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dysfunctional press Donating Member (1000+ posts) Send PM | Profile | Ignore Sun Sep-14-08 07:55 PM
Response to Original message
20. been there, done that...do as i say, not as i did- go back to school. if not, you'll regret it later
i dropped out of college after 5 schools and not quite 2/3 of a degree.

depression and self-esteem issues is what did me in.
although i was working construction- which i loved, and making $20-25/hr in the early-mid 80's, which wasn't bad at the time for being under 25 w/o a college degree. so i kept at it, until a previously undiagnosed painful & crippling arthritic condition set in. i tried going back to school at the time, but my body came back with a resounding NO!

if it's an option for you- GO BACK TO SCHOOL, and get your degree- then use it to get yourself a different job.
you KNOW that it's what you really want to do. you'll only be sorry, and have yourself to blame if you don't.
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roody Donating Member (1000+ posts) Send PM | Profile | Ignore Sun Sep-14-08 07:58 PM
Response to Original message
21. Why not take just one class to see how you like
studying? Then the next semester take two. I worked in retail and loved it, but one day felt suddenly bored by the whole thing. I went back to school in my mid-30s and ended up with a masters at age 40. Now I teach school which is NEVER boring.
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Locut0s Donating Member (1000+ posts) Send PM | Profile | Ignore Mon Sep-15-08 12:26 AM
Response to Reply #21
23. I've thought of this too. Only I've never been one to do things by steps so much so that...
it's a fault really. I've always been an all or nothing kind of guy do if perfect or not at all, A+s, etc etc...
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roody Donating Member (1000+ posts) Send PM | Profile | Ignore Mon Sep-15-08 09:16 PM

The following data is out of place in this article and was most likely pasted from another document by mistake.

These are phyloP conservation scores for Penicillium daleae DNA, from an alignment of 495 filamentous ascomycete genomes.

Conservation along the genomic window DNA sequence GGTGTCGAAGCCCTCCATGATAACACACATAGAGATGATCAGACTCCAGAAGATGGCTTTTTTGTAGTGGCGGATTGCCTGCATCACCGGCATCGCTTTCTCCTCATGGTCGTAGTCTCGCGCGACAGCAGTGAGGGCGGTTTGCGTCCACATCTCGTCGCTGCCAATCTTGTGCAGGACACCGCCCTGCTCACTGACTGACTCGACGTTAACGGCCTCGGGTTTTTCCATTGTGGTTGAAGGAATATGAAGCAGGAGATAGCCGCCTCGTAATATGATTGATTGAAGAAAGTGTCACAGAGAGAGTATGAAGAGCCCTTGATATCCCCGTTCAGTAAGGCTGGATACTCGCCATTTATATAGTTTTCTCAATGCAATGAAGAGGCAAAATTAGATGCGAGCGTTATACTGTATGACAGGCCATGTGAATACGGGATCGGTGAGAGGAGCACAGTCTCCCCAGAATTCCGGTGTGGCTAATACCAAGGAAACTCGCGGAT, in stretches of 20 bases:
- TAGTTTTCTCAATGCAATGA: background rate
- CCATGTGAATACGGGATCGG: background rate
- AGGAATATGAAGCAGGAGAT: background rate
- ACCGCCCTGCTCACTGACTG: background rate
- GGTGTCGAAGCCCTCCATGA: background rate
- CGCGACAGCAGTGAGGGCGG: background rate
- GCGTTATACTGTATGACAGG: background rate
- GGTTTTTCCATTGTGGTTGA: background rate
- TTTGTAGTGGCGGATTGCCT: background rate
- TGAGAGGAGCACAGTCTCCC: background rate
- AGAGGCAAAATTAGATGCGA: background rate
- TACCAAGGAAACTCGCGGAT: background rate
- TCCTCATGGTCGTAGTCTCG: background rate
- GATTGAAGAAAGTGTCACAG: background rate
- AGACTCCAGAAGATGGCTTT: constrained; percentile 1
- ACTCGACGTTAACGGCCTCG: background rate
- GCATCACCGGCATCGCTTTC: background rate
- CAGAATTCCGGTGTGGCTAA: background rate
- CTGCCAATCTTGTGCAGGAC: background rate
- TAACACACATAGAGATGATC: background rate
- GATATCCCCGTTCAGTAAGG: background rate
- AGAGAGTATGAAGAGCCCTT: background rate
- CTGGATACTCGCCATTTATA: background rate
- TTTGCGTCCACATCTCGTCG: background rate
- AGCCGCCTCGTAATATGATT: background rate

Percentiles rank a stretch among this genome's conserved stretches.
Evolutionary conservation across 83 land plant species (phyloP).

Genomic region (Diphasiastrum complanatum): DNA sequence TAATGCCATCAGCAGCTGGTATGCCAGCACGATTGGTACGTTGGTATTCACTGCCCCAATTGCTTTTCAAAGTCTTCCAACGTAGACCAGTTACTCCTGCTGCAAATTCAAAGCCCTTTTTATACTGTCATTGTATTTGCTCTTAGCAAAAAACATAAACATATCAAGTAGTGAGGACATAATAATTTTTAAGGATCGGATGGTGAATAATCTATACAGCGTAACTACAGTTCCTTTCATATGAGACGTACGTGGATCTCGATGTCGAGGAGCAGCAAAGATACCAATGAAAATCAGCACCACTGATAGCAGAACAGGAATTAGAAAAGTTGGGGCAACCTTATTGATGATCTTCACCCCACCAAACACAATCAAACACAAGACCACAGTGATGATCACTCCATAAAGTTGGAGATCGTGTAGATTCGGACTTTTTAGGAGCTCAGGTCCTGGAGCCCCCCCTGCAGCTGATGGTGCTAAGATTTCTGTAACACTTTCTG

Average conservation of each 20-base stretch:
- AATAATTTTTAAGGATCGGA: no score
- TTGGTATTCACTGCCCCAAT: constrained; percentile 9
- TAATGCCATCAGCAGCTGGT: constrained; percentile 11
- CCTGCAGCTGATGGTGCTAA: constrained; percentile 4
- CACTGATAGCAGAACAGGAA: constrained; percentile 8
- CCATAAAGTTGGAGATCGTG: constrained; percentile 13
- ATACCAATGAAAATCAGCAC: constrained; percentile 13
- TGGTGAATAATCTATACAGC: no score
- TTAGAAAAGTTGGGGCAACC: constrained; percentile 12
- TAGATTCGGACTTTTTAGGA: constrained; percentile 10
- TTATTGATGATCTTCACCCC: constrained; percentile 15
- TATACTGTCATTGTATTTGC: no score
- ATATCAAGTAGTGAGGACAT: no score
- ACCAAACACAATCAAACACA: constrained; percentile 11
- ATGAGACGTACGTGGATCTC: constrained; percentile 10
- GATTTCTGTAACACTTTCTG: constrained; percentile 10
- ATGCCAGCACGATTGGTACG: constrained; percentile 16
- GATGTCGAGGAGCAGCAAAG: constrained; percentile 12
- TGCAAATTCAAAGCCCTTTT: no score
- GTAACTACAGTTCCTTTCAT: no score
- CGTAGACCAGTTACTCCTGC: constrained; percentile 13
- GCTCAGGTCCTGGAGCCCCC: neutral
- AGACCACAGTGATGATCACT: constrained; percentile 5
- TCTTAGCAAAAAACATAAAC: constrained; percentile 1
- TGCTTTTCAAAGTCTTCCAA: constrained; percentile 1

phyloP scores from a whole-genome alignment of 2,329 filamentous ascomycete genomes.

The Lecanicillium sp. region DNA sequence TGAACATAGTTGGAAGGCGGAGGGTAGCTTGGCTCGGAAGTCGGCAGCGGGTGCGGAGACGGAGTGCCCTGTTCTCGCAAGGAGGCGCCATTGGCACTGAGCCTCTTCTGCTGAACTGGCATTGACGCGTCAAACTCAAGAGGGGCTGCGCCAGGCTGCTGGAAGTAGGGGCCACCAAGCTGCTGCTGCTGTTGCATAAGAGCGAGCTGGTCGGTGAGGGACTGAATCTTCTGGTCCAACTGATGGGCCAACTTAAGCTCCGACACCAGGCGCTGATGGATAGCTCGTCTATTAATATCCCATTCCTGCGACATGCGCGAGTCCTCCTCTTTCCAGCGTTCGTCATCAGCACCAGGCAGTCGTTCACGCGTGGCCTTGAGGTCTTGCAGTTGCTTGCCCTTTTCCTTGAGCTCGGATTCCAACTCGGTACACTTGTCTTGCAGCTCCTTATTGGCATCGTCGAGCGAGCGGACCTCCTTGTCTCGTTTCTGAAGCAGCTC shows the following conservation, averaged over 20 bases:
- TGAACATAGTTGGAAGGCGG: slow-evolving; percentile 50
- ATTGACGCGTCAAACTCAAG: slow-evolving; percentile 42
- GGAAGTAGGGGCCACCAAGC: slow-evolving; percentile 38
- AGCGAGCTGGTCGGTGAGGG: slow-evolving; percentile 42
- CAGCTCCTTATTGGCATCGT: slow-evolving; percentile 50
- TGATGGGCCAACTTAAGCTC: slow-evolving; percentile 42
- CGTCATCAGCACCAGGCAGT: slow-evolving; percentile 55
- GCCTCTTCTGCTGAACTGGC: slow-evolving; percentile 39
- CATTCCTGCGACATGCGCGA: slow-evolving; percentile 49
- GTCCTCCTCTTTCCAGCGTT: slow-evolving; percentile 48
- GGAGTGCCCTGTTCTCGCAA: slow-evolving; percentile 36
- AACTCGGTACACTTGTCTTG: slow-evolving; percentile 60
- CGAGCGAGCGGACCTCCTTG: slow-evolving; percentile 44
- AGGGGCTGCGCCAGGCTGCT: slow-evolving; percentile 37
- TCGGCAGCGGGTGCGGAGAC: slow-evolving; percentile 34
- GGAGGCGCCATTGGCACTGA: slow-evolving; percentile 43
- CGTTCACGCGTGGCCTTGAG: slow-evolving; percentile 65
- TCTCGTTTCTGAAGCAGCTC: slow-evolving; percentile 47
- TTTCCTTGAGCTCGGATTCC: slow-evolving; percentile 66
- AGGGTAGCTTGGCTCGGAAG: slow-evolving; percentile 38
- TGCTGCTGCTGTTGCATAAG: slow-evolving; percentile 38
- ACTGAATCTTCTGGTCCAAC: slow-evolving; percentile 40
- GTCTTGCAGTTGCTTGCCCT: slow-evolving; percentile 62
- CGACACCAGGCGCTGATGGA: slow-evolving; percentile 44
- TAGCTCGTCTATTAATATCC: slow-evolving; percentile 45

Response to Reply #23
25. You can change if you would like to.
Edited on Mon Sep-15-08 09:17 PM by roody
You can give one class your all very easily.
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flvegan Donating Member (1000+ posts) Send PM | Profile | Ignore Mon Sep-15-08 09:24 PM
Response to Original message
26. I'll be unpopular with this.
You've got $50k or so in savings. Excellent.

You're in a job that I assume is in a secure quadrant of the corporate/economic structure. You like it, and you may well get promoted into management in a short period of time.

I've never seen a resume bolstered better by some degree from a college than I have from experience. Keep the job, ride the promotion, see where it takes you. That falls apart, you STILL have the money and you can still go back to school if you need to. Options, baby.

Nothing against college, I went there myself. It never got me a job, and I'm working on the outside fringe of what I went to school for anyway.
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Locut0s Donating Member (1000+ posts) Send PM | Profile | Ignore Wed Sep-17-08 12:13 AM
Response to Reply #26
27. You not the first to recommend this, in fact most have said to at least...
keep on foot in the job market even if going back to school as the experience should not be understated.
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JCMach1 Donating Member (1000+ posts) Send PM | Profile | Ignore Wed Sep-17-08 12:15 AM
Response to Original message
28. Follow your bliss...
and don't be afraid to change EVERYTHING.
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Locut0s Donating Member (1000+ posts) Send PM | Profile | Ignore Thu Sep-18-08 11:33 PM
Response to Original message
29. Thanks for all the kind replies guys! This will not be an easy decision no matter...
what I decide but it's time I took the reigns of my own life for once. Your input has been highly appreciated.

THANKS!
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tammywammy Donating Member (1000+ posts) Send PM | Profile | Ignore Thu Sep-18-08 11:38 PM
Response to Original message
30. Work and go to school
It can be done, that's what I do. I'm currently working 40 hours a week and taking 9 hrs of class. Next term I'm bumping it up to 12 hrs.

Always keep some of your money as a safety nest. Apply for any grants or scholarships that you can. If you continue working you are always putting funds into your savings acct.
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sandnsea Donating Member (1000+ posts) Send PM | Profile | Ignore Thu Sep-18-08 11:46 PM
Response to Original message
31. Who has the best job in the world? n/t
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toddGA Donating Member (137 posts) Send PM | Profile | Ignore Fri Sep-19-08 12:10 AM
Response to Original message